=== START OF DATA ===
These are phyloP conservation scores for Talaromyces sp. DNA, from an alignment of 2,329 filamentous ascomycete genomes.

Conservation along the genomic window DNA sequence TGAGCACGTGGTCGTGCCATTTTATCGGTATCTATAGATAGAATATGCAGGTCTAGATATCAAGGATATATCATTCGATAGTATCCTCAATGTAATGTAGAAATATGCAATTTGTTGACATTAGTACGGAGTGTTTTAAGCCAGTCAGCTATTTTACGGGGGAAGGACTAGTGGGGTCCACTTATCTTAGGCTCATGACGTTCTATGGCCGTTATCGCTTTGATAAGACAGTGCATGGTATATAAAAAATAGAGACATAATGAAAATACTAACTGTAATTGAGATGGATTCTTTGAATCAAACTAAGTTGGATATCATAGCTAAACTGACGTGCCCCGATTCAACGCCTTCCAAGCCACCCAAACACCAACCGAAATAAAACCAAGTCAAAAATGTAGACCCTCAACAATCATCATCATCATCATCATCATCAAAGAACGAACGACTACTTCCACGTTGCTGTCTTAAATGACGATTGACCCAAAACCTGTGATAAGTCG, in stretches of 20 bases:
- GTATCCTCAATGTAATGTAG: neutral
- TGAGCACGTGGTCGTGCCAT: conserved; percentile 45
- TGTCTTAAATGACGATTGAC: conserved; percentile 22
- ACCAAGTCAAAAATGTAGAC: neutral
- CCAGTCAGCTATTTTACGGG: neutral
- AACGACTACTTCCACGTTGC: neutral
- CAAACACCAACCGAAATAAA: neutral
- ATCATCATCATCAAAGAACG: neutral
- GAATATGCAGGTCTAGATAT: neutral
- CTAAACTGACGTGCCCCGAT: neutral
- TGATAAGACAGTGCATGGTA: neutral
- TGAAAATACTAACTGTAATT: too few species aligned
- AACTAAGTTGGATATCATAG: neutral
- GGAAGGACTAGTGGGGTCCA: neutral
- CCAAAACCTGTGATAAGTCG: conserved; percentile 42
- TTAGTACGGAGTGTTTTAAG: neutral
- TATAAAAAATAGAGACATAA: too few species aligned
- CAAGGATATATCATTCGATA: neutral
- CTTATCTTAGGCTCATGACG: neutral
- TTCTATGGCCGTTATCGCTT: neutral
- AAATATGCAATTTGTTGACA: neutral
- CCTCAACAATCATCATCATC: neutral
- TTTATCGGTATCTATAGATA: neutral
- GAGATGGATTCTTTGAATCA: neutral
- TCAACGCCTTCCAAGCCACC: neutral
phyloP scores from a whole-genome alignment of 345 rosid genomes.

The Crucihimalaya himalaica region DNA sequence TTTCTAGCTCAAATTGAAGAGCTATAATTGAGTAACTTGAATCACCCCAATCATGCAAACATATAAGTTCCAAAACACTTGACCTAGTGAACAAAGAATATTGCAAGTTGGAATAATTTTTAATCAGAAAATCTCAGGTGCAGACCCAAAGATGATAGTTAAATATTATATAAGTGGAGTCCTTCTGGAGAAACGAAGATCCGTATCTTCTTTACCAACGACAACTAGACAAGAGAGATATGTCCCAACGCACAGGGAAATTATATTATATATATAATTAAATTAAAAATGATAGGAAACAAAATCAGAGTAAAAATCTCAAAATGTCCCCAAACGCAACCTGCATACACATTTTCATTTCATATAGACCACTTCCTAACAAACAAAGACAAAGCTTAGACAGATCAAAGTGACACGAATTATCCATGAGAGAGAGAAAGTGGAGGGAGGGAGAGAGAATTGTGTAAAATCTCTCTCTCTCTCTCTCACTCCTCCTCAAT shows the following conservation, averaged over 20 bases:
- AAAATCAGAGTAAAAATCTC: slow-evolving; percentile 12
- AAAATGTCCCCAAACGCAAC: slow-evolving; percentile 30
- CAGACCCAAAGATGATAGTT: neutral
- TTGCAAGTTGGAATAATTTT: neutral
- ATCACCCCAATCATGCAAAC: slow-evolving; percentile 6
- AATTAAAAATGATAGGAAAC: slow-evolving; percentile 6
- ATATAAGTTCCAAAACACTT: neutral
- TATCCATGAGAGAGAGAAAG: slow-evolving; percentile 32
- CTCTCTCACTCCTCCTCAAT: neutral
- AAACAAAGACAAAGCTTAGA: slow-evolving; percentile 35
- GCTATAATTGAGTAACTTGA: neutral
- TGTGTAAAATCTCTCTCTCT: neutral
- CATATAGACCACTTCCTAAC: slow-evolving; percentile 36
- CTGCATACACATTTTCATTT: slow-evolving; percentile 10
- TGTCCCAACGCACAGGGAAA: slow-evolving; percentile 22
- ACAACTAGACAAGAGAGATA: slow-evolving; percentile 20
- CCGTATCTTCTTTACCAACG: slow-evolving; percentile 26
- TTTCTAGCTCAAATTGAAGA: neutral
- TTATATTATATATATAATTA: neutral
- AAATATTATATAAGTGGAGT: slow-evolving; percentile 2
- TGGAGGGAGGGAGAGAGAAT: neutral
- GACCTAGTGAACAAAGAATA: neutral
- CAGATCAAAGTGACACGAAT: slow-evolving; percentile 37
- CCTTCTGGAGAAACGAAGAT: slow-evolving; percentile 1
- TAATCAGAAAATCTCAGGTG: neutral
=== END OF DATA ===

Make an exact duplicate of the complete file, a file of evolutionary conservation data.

These are phyloP conservation scores for Talaromyces sp. DNA, from an alignment of 2,329 filamentous ascomycete genomes.

Conservation along the genomic window DNA sequence TGAGCACGTGGTCGTGCCATTTTATCGGTATCTATAGATAGAATATGCAGGTCTAGATATCAAGGATATATCATTCGATAGTATCCTCAATGTAATGTAGAAATATGCAATTTGTTGACATTAGTACGGAGTGTTTTAAGCCAGTCAGCTATTTTACGGGGGAAGGACTAGTGGGGTCCACTTATCTTAGGCTCATGACGTTCTATGGCCGTTATCGCTTTGATAAGACAGTGCATGGTATATAAAAAATAGAGACATAATGAAAATACTAACTGTAATTGAGATGGATTCTTTGAATCAAACTAAGTTGGATATCATAGCTAAACTGACGTGCCCCGATTCAACGCCTTCCAAGCCACCCAAACACCAACCGAAATAAAACCAAGTCAAAAATGTAGACCCTCAACAATCATCATCATCATCATCATCATCAAAGAACGAACGACTACTTCCACGTTGCTGTCTTAAATGACGATTGACCCAAAACCTGTGATAAGTCG, in stretches of 20 bases:
- GTATCCTCAATGTAATGTAG: neutral
- TGAGCACGTGGTCGTGCCAT: conserved; percentile 45
- TGTCTTAAATGACGATTGAC: conserved; percentile 22
- ACCAAGTCAAAAATGTAGAC: neutral
- CCAGTCAGCTATTTTACGGG: neutral
- AACGACTACTTCCACGTTGC: neutral
- CAAACACCAACCGAAATAAA: neutral
- ATCATCATCATCAAAGAACG: neutral
- GAATATGCAGGTCTAGATAT: neutral
- CTAAACTGACGTGCCCCGAT: neutral
- TGATAAGACAGTGCATGGTA: neutral
- TGAAAATACTAACTGTAATT: too few species aligned
- AACTAAGTTGGATATCATAG: neutral
- GGAAGGACTAGTGGGGTCCA: neutral
- CCAAAACCTGTGATAAGTCG: conserved; percentile 42
- TTAGTACGGAGTGTTTTAAG: neutral
- TATAAAAAATAGAGACATAA: too few species aligned
- CAAGGATATATCATTCGATA: neutral
- CTTATCTTAGGCTCATGACG: neutral
- TTCTATGGCCGTTATCGCTT: neutral
- AAATATGCAATTTGTTGACA: neutral
- CCTCAACAATCATCATCATC: neutral
- TTTATCGGTATCTATAGATA: neutral
- GAGATGGATTCTTTGAATCA: neutral
- TCAACGCCTTCCAAGCCACC: neutral
phyloP scores from a whole-genome alignment of 345 rosid genomes.

The Crucihimalaya himalaica region DNA sequence TTTCTAGCTCAAATTGAAGAGCTATAATTGAGTAACTTGAATCACCCCAATCATGCAAACATATAAGTTCCAAAACACTTGACCTAGTGAACAAAGAATATTGCAAGTTGGAATAATTTTTAATCAGAAAATCTCAGGTGCAGACCCAAAGATGATAGTTAAATATTATATAAGTGGAGTCCTTCTGGAGAAACGAAGATCCGTATCTTCTTTACCAACGACAACTAGACAAGAGAGATATGTCCCAACGCACAGGGAAATTATATTATATATATAATTAAATTAAAAATGATAGGAAACAAAATCAGAGTAAAAATCTCAAAATGTCCCCAAACGCAACCTGCATACACATTTTCATTTCATATAGACCACTTCCTAACAAACAAAGACAAAGCTTAGACAGATCAAAGTGACACGAATTATCCATGAGAGAGAGAAAGTGGAGGGAGGGAGAGAGAATTGTGTAAAATCTCTCTCTCTCTCTCTCACTCCTCCTCAAT shows the following conservation, averaged over 20 bases:
- AAAATCAGAGTAAAAATCTC: slow-evolving; percentile 12
- AAAATGTCCCCAAACGCAAC: slow-evolving; percentile 30
- CAGACCCAAAGATGATAGTT: neutral
- TTGCAAGTTGGAATAATTTT: neutral
- ATCACCCCAATCATGCAAAC: slow-evolving; percentile 6
- AATTAAAAATGATAGGAAAC: slow-evolving; percentile 6
- ATATAAGTTCCAAAACACTT: neutral
- TATCCATGAGAGAGAGAAAG: slow-evolving; percentile 32
- CTCTCTCACTCCTCCTCAAT: neutral
- AAACAAAGACAAAGCTTAGA: slow-evolving; percentile 35
- GCTATAATTGAGTAACTTGA: neutral
- TGTGTAAAATCTCTCTCTCT: neutral
- CATATAGACCACTTCCTAAC: slow-evolving; percentile 36
- CTGCATACACATTTTCATTT: slow-evolving; percentile 10
- TGTCCCAACGCACAGGGAAA: slow-evolving; percentile 22
- ACAACTAGACAAGAGAGATA: slow-evolving; percentile 20
- CCGTATCTTCTTTACCAACG: slow-evolving; percentile 26
- TTTCTAGCTCAAATTGAAGA: neutral
- TTATATTATATATATAATTA: neutral
- AAATATTATATAAGTGGAGT: slow-evolving; percentile 2
- TGGAGGGAGGGAGAGAGAAT: neutral
- GACCTAGTGAACAAAGAATA: neutral
- CAGATCAAAGTGACACGAAT: slow-evolving; percentile 37
- CCTTCTGGAGAAACGAAGAT: slow-evolving; percentile 1
- TAATCAGAAAATCTCAGGTG: neutral